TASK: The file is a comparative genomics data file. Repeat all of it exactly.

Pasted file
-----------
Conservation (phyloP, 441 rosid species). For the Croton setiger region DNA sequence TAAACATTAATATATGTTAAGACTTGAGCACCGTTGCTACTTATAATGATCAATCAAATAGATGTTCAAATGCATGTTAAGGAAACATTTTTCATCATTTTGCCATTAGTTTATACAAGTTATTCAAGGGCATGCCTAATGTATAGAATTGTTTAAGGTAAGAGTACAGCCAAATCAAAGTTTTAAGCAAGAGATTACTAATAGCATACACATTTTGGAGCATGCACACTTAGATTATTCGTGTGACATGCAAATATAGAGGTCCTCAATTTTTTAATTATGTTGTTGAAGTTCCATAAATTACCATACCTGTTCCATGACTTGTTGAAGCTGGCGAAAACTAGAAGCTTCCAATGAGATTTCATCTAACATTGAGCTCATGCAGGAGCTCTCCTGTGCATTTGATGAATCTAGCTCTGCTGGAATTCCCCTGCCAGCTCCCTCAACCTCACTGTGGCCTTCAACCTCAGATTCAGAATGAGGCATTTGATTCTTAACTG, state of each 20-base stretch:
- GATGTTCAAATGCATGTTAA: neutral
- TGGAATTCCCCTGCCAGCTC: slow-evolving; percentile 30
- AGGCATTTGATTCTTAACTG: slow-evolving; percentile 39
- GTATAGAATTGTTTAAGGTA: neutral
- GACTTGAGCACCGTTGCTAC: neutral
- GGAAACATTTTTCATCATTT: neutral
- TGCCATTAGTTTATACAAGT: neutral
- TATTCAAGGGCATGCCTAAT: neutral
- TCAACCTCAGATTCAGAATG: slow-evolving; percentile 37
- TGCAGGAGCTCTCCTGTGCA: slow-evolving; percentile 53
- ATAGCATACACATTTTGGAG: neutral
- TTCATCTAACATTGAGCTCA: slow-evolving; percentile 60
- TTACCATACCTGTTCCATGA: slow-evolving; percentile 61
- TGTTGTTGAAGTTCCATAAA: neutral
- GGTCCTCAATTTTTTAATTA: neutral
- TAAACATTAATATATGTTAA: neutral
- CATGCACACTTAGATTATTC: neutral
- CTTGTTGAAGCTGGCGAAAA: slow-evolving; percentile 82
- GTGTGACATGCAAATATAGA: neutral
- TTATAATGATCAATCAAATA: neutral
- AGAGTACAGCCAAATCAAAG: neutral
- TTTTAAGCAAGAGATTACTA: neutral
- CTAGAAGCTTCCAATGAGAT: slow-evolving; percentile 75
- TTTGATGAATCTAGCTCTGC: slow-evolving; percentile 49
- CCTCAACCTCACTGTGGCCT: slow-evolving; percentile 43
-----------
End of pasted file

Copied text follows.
Conservation (phyloP, 441 rosid species). For the Croton setiger region DNA sequence TAAACATTAATATATGTTAAGACTTGAGCACCGTTGCTACTTATAATGATCAATCAAATAGATGTTCAAATGCATGTTAAGGAAACATTTTTCATCATTTTGCCATTAGTTTATACAAGTTATTCAAGGGCATGCCTAATGTATAGAATTGTTTAAGGTAAGAGTACAGCCAAATCAAAGTTTTAAGCAAGAGATTACTAATAGCATACACATTTTGGAGCATGCACACTTAGATTATTCGTGTGACATGCAAATATAGAGGTCCTCAATTTTTTAATTATGTTGTTGAAGTTCCATAAATTACCATACCTGTTCCATGACTTGTTGAAGCTGGCGAAAACTAGAAGCTTCCAATGAGATTTCATCTAACATTGAGCTCATGCAGGAGCTCTCCTGTGCATTTGATGAATCTAGCTCTGCTGGAATTCCCCTGCCAGCTCCCTCAACCTCACTGTGGCCTTCAACCTCAGATTCAGAATGAGGCATTTGATTCTTAACTG, state of each 20-base stretch:
- GATGTTCAAATGCATGTTAA: neutral
- TGGAATTCCCCTGCCAGCTC: slow-evolving; percentile 30
- AGGCATTTGATTCTTAACTG: slow-evolving; percentile 39
- GTATAGAATTGTTTAAGGTA: neutral
- GACTTGAGCACCGTTGCTAC: neutral
- GGAAACATTTTTCATCATTT: neutral
- TGCCATTAGTTTATACAAGT: neutral
- TATTCAAGGGCATGCCTAAT: neutral
- TCAACCTCAGATTCAGAATG: slow-evolving; percentile 37
- TGCAGGAGCTCTCCTGTGCA: slow-evolving; percentile 53
- ATAGCATACACATTTTGGAG: neutral
- TTCATCTAACATTGAGCTCA: slow-evolving; percentile 60
- TTACCATACCTGTTCCATGA: slow-evolving; percentile 61
- TGTTGTTGAAGTTCCATAAA: neutral
- GGTCCTCAATTTTTTAATTA: neutral
- TAAACATTAATATATGTTAA: neutral
- CATGCACACTTAGATTATTC: neutral
- CTTGTTGAAGCTGGCGAAAA: slow-evolving; percentile 82
- GTGTGACATGCAAATATAGA: neutral
- TTATAATGATCAATCAAATA: neutral
- AGAGTACAGCCAAATCAAAG: neutral
- TTTTAAGCAAGAGATTACTA: neutral
- CTAGAAGCTTCCAATGAGAT: slow-evolving; percentile 75
- TTTGATGAATCTAGCTCTGC: slow-evolving; percentile 49
- CCTCAACCTCACTGTGGCCT: slow-evolving; percentile 43